SINGAPORE: A New Zealander who fled Singapore last year while on court bail was in the docks on Friday morning after turning himself in.
35—year—old Robert Stephen Dahlberg was charged following a brawl at Suntec City in 2010.
Two other expatriates — a Briton and an Australian — were also allegedly involved.
The court heard on Friday that Dahlberg turned himself in to Singapore police on Thursday.
He faces two amended charges of causing hurt by a rash act, as well as for voluntarily causing grievous hurt.
Court documents stated that Dahlberg allegedly swung his fist and hit Mr Laurence Wong Seong in the head.
The documents also stated that he allegedly held Mr Paul Louis Liew Kai Ming by the neck, slammed his head against a pillar and kicked him in the face.
Dahlberg’s lawyer, Mr Wendell Wong, told the court that Dahlberg had voluntarily surrendered himself because he wanted to "abide by the due process of the court".
He asked the court for more time to confer with the prosecution on the likelihood of further charges.
Dahlberg is in remand and his next court appearance is on 21 September.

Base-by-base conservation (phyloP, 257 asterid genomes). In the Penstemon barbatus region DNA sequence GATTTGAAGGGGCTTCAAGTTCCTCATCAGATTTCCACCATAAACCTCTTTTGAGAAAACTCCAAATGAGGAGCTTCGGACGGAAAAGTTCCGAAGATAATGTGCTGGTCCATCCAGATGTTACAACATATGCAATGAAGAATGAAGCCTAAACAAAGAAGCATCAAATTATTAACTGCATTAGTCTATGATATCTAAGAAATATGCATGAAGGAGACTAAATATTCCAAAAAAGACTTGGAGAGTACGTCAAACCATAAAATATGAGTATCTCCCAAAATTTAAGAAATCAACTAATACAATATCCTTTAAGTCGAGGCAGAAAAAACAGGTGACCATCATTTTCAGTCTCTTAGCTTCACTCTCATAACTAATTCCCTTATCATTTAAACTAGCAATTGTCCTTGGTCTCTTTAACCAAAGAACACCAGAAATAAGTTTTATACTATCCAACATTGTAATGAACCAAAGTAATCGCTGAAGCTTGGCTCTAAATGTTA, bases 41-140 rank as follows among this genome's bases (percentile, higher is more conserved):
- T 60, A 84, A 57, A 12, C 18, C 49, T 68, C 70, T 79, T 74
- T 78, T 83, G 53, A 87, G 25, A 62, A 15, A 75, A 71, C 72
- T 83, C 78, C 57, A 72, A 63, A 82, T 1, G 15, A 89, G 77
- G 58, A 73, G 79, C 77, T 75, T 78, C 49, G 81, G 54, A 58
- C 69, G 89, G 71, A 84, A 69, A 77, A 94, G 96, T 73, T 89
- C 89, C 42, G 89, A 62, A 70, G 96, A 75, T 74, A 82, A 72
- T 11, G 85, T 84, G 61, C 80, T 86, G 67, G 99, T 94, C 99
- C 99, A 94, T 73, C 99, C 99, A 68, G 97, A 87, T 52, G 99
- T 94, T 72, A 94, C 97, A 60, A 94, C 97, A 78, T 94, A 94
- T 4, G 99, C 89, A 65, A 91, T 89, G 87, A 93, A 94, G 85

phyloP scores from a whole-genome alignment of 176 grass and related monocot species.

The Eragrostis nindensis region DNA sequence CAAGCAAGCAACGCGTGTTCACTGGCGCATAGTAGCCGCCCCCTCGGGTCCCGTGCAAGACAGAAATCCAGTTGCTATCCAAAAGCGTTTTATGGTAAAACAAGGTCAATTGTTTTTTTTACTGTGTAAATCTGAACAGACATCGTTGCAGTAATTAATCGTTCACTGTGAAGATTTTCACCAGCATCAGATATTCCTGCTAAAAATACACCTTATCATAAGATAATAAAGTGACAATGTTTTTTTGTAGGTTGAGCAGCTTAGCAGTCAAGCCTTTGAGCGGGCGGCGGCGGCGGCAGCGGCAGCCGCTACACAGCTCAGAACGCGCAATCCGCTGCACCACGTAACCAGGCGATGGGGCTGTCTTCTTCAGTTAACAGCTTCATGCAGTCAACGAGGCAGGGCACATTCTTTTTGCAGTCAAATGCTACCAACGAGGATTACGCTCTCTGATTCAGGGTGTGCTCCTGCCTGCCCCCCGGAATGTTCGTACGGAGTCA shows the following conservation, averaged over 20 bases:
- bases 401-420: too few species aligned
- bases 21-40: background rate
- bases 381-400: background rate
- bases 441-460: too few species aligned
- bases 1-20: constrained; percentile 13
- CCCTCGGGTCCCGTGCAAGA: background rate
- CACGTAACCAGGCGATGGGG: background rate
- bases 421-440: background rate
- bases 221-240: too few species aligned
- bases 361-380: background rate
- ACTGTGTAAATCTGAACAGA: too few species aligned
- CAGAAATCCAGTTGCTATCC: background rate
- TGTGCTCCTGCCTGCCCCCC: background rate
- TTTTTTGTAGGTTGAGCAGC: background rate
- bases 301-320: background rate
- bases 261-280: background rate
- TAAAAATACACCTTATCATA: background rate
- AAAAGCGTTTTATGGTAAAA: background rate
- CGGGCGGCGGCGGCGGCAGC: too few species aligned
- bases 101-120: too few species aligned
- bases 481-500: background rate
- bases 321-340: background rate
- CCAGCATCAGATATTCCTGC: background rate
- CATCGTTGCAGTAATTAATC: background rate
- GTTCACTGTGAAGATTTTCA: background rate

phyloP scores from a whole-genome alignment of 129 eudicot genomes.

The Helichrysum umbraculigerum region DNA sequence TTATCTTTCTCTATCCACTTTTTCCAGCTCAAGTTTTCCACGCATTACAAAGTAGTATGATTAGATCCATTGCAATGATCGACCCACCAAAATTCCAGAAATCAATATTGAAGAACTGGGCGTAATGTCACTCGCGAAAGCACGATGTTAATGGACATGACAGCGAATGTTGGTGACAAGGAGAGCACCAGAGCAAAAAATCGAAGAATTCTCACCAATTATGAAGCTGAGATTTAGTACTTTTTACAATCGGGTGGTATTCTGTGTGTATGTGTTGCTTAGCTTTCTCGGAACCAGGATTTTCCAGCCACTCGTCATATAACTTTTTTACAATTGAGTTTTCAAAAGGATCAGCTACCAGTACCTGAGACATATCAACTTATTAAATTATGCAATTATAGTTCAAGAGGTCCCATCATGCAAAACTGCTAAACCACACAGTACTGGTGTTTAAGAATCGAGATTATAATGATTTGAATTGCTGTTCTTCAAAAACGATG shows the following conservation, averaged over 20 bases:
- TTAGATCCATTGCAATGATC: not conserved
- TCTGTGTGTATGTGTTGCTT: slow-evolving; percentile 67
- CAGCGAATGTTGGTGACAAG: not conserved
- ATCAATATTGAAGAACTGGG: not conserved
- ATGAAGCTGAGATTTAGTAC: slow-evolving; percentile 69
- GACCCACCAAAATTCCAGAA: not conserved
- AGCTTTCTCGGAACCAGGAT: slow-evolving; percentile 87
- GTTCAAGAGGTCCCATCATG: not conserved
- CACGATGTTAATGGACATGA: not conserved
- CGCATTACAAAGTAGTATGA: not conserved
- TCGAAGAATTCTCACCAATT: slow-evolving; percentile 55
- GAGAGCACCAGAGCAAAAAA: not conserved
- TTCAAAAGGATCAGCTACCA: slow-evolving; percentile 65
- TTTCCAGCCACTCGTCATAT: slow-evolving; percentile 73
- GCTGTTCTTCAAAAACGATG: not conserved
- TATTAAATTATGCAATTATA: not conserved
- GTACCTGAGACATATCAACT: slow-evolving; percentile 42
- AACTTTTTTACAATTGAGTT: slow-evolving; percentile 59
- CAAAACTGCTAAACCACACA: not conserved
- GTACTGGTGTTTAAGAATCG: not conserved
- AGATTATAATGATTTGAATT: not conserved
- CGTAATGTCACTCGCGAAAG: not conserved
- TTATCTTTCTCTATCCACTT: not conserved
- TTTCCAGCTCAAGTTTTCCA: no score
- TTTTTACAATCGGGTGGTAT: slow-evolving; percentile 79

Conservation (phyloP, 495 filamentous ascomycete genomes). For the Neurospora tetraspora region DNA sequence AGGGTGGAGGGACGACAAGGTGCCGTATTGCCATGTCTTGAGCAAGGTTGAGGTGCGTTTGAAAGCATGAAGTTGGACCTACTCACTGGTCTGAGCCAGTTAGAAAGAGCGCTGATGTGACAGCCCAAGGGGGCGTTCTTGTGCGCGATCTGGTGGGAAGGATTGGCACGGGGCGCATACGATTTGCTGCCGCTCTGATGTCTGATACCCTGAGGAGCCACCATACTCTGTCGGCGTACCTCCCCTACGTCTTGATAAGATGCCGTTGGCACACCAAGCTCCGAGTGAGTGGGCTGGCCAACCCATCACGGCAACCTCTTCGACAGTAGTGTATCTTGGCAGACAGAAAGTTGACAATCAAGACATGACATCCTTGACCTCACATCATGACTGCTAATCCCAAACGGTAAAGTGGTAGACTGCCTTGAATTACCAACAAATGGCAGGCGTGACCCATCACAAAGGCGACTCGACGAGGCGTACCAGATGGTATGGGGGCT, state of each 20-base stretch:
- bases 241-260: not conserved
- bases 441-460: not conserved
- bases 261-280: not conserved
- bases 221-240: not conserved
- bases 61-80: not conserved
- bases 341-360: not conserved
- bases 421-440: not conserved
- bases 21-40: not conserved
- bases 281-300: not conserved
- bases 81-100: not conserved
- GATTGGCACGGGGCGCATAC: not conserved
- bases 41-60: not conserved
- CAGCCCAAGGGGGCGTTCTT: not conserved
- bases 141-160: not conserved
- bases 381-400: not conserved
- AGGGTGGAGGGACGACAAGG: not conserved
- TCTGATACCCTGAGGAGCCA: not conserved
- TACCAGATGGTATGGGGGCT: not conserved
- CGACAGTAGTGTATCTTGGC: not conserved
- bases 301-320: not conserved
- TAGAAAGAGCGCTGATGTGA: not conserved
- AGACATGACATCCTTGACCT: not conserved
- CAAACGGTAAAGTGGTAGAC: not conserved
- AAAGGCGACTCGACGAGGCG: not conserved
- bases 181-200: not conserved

Briton Robert James Springall, 25, who also fled Singapore after being charged, is still on the run.
Australian Nathan Robert Miller, 36, pleaded guilty and was sentenced to three weeks’ jail in February 2012.
The maximum penalty for causing grievous hurt is 10 years, a fine or caning.
For causing hurt by a rash act, the maximum punishment is one year and a S$5,000 fine.
In a statement issued to the media, Dahlberg said he voluntarily returned to Singapore to face charges relating to an incident on 11 April 2010. He was accompanied by his father.
"I return to co—operate fully with the Singapore authorities and abide by the due process of the case before the Singapore courts," he said in the statement.
"I am very sorry for the inconvenience caused to the Singapore Police whilst I was outside Singapore. I continue to extend my apologies to Mr Liew and offer to pay for Mr Liew’s medical expenses. I hope my return will allow everyone involved to find closure," he said.
Dahlberg said his friends and family continue to provide support and are funding his legal representation.
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